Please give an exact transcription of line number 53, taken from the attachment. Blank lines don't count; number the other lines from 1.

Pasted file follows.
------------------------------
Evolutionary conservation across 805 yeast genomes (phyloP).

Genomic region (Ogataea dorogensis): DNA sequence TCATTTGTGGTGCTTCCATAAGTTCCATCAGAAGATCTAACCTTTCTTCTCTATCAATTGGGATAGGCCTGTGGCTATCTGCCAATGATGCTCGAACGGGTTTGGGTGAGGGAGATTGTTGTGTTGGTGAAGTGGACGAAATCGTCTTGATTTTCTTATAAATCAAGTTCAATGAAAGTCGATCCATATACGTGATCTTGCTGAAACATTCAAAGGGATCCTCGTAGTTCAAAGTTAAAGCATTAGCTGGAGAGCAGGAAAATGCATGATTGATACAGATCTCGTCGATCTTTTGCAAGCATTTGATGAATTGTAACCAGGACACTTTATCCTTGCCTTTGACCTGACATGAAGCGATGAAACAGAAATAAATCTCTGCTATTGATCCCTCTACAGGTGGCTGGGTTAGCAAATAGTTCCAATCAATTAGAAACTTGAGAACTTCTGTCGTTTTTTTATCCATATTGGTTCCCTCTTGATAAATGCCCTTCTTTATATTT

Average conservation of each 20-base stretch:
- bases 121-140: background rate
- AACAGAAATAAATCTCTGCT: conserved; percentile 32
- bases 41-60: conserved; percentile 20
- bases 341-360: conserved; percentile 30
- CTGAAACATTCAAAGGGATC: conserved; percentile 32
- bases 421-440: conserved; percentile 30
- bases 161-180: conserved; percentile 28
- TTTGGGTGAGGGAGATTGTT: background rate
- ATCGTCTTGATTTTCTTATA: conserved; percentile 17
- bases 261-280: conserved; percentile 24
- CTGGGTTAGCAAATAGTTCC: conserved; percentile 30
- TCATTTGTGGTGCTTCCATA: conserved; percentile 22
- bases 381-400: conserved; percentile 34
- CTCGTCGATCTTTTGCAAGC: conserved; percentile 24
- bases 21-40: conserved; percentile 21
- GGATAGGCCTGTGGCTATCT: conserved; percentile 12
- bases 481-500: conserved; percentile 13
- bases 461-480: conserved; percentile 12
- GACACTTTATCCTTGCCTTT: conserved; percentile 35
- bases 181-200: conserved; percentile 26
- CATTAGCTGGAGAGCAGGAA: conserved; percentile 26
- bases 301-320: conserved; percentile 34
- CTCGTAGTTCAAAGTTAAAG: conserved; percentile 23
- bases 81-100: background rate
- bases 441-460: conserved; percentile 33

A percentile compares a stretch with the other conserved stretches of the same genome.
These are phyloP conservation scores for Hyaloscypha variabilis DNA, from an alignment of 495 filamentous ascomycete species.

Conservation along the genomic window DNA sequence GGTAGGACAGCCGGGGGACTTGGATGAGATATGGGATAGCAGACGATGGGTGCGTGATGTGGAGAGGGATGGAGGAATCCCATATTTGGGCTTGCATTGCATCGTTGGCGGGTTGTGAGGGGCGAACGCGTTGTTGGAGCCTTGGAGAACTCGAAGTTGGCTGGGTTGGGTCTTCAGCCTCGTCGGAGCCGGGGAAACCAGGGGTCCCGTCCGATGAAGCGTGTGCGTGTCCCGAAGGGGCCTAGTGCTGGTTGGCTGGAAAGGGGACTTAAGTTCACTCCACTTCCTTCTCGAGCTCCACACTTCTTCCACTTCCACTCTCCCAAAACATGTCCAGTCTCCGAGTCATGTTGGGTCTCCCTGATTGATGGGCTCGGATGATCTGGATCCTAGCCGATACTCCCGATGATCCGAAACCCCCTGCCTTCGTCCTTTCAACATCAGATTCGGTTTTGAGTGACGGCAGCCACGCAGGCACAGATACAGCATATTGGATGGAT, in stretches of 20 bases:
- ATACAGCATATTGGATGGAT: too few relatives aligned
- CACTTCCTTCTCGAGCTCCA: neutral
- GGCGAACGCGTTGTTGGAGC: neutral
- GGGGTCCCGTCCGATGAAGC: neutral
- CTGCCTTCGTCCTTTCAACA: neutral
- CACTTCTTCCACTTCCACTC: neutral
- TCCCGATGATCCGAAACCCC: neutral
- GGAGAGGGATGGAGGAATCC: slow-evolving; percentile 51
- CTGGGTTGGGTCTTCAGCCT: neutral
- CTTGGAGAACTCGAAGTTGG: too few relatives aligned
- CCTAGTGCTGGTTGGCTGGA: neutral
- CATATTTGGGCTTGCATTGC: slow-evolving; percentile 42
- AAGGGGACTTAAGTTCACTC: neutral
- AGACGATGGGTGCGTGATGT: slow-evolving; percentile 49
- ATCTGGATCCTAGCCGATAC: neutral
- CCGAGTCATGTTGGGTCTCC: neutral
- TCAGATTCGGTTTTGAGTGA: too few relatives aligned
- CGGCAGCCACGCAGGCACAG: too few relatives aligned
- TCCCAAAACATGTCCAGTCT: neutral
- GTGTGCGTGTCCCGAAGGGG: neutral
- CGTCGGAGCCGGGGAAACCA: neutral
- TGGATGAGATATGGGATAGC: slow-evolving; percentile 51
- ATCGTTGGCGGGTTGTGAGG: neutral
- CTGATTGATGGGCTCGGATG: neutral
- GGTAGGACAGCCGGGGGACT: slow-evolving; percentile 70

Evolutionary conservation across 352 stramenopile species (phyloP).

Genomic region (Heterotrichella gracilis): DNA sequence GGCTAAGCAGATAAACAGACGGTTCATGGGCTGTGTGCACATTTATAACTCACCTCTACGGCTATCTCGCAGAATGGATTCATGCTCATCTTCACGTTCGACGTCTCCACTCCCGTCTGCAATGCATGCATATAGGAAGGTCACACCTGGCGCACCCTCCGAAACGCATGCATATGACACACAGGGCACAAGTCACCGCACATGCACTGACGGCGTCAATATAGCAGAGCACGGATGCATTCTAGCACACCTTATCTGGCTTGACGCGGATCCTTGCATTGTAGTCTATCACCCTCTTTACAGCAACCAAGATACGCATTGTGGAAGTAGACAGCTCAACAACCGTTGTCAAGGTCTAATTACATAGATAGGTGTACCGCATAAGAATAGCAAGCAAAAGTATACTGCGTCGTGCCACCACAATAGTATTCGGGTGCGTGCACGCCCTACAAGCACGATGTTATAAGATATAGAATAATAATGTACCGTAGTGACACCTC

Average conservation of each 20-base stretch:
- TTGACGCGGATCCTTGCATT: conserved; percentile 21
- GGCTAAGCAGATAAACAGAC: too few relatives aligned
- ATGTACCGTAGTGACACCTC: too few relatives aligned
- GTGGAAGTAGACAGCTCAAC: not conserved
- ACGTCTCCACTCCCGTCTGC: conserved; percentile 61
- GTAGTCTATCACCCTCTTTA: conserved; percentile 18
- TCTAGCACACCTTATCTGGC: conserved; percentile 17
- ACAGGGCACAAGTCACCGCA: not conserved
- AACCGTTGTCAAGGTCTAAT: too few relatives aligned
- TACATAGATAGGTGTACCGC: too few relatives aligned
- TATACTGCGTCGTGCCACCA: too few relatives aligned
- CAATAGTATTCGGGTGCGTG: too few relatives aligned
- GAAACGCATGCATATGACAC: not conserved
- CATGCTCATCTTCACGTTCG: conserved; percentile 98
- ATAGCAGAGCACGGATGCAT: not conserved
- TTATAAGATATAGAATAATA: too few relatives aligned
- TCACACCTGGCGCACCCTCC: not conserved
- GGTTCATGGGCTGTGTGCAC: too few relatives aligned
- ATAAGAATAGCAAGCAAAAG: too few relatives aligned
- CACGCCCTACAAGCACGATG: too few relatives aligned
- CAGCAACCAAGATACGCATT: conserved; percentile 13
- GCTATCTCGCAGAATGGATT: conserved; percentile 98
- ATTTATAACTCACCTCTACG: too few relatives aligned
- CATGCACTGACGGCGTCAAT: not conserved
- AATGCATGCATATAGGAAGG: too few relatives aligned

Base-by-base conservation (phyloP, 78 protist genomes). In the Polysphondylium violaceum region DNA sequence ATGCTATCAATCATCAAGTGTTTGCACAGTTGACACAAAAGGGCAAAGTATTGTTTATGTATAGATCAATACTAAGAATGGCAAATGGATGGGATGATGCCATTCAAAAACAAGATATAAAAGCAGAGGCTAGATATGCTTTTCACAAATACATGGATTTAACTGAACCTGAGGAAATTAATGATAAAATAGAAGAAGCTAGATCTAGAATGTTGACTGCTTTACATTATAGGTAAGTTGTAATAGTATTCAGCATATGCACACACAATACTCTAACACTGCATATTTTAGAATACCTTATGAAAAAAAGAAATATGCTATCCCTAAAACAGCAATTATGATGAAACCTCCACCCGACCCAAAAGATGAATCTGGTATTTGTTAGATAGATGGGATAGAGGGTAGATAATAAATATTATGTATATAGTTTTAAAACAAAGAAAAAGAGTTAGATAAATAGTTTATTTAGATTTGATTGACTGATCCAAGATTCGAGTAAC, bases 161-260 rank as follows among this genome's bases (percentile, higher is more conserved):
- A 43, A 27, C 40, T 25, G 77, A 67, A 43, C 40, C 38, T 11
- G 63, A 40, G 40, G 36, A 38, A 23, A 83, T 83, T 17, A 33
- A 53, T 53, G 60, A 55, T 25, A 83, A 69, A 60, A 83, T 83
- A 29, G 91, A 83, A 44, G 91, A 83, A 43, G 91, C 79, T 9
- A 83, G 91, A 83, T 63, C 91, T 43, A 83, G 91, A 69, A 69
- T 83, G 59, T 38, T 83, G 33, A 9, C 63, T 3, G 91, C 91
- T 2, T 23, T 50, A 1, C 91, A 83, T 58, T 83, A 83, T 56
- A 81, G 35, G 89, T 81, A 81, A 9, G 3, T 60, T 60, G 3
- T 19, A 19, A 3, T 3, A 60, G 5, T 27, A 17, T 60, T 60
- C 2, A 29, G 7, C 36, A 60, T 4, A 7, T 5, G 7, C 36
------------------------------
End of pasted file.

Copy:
- TGGATGAGATATGGGATAGC: slow-evolving; percentile 51